The backlash by normal folk against "consent promiscuity" is growing - but going back to monogamous marriage seems likely to be too square to be cool, even if it's optimal.

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A single choice, enforced on the whole population, is never optimal.

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Singal: "Hey don't be a cariacature of an anti-woke fanatic idiot extremist, becaue just look how I can push that strawman down."

Ok Jesse. How about telling us where between that and "Lay back and think of England" / "I signed an open letter once" is the sweet spot for taking the problem seriously and pushing back when necessary?

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If 80 and 90 year old people control 45% of assets and property, right around the corner is a windfall of inheritance for the younger people in their lives.

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Yeah, but most of that would go to a relatively small number of only slightly less old people, right?

One proposal could be that any money the government spends on one's behalf via some old age program like social security or Medicare becomes a highest priority unsecured debt to one's estate at death. If the estate is in the red, then the rest is forgiven or extinguished (yes, poor old people wouldn't be able to get credit cards.) Otherwise the heirs can only take after and with the estate reduced by the repayment of the debt.

This creates an incentive for a wealthy old couple and their heirs to care a little more about whether the government is getting a good deal for its money and to see if they can work out a better deal for care between themselves, though heirs would want some enforceable contract which constrains the liberty of the couple to alter their will in any way end up to the last moment, and there would be some tricky tax issues to work out.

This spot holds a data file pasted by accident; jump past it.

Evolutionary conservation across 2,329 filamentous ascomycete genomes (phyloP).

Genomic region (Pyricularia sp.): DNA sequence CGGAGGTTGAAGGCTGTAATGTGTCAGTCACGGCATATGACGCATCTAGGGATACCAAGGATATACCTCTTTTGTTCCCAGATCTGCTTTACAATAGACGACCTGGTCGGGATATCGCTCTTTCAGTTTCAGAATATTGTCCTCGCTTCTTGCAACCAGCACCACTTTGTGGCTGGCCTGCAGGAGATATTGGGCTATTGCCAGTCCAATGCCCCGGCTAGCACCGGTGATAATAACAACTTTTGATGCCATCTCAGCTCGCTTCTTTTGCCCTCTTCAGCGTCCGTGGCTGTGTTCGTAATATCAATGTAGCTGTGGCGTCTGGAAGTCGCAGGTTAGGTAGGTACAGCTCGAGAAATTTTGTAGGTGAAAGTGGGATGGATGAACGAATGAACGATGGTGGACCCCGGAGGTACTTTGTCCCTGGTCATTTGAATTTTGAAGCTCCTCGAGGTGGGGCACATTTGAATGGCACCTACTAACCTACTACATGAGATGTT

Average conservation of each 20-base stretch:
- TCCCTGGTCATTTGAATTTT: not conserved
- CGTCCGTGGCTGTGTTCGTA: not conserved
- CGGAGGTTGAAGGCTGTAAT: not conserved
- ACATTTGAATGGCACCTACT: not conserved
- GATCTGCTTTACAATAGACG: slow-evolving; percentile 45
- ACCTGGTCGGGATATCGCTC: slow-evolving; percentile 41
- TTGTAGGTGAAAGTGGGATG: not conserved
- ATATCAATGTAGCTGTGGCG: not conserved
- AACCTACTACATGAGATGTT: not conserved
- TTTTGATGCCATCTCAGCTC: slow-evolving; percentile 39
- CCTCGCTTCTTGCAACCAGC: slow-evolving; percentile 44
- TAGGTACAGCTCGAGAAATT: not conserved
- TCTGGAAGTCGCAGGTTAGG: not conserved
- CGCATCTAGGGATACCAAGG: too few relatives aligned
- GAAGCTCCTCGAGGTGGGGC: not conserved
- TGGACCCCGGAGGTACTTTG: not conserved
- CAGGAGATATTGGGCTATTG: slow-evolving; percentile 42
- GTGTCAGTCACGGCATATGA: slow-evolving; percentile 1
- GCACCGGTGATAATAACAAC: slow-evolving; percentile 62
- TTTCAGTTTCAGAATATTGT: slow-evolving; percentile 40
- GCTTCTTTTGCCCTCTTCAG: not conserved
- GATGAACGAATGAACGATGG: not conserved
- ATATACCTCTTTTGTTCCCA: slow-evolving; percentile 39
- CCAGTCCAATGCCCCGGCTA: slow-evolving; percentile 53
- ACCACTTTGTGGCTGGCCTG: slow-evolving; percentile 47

That way the whole younger working generation gets to enjoy the windfall of a collective inheritance of not having to pay as much of their income to support incredibly expensive old age programs.

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Medicaid already requires you to be broke and even goes after assets that you transferred to your kids within the last five years. The way people adapt to this is by either:

1) Spending down their assets on consumption, some of which might have a dual purpose (paying for your grandkids diapers, taking them on vacation).

2) Making charitable "donations" that are backdoor assets (school admission or non-profit jobs for grandchildren)

3) Planning ahead far enough to transfer the assets more than five years before you expect to need expensive medical care.

This is more common than you think. My friend bought a very expensive house in a posh suburb of Boston in part with money from a parent. They built an addition onto the house as an in-law suite, so even though the parent has no assets the fact that she can live with them free and have many of there expenses paid is a kind of asset. They've done this far enough in advance that five years will likely elapse before any issues. She even gets her expensive medications paid for in full by the government because she is "low income".

4) In some cases due to bad planning or not having kids the government will simply get the money, which isn't exactly a win

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Yep, all kinds of fake-destitution gaming to qualify for benefits and get out of taxes. But in the final analysis, the government is gonna pay the piper eventually, and it's gonna grab a bunch of that wealth to do it, one way or another. I expect estate tax rates to go up, excluded amounts to go down, and IRS scrutiny of inter-generational transfers to explode. A few years ago I predicted that this would provide another criminal-adjacent source of demand and value-maintenance for crypto, and I stand by that prediction.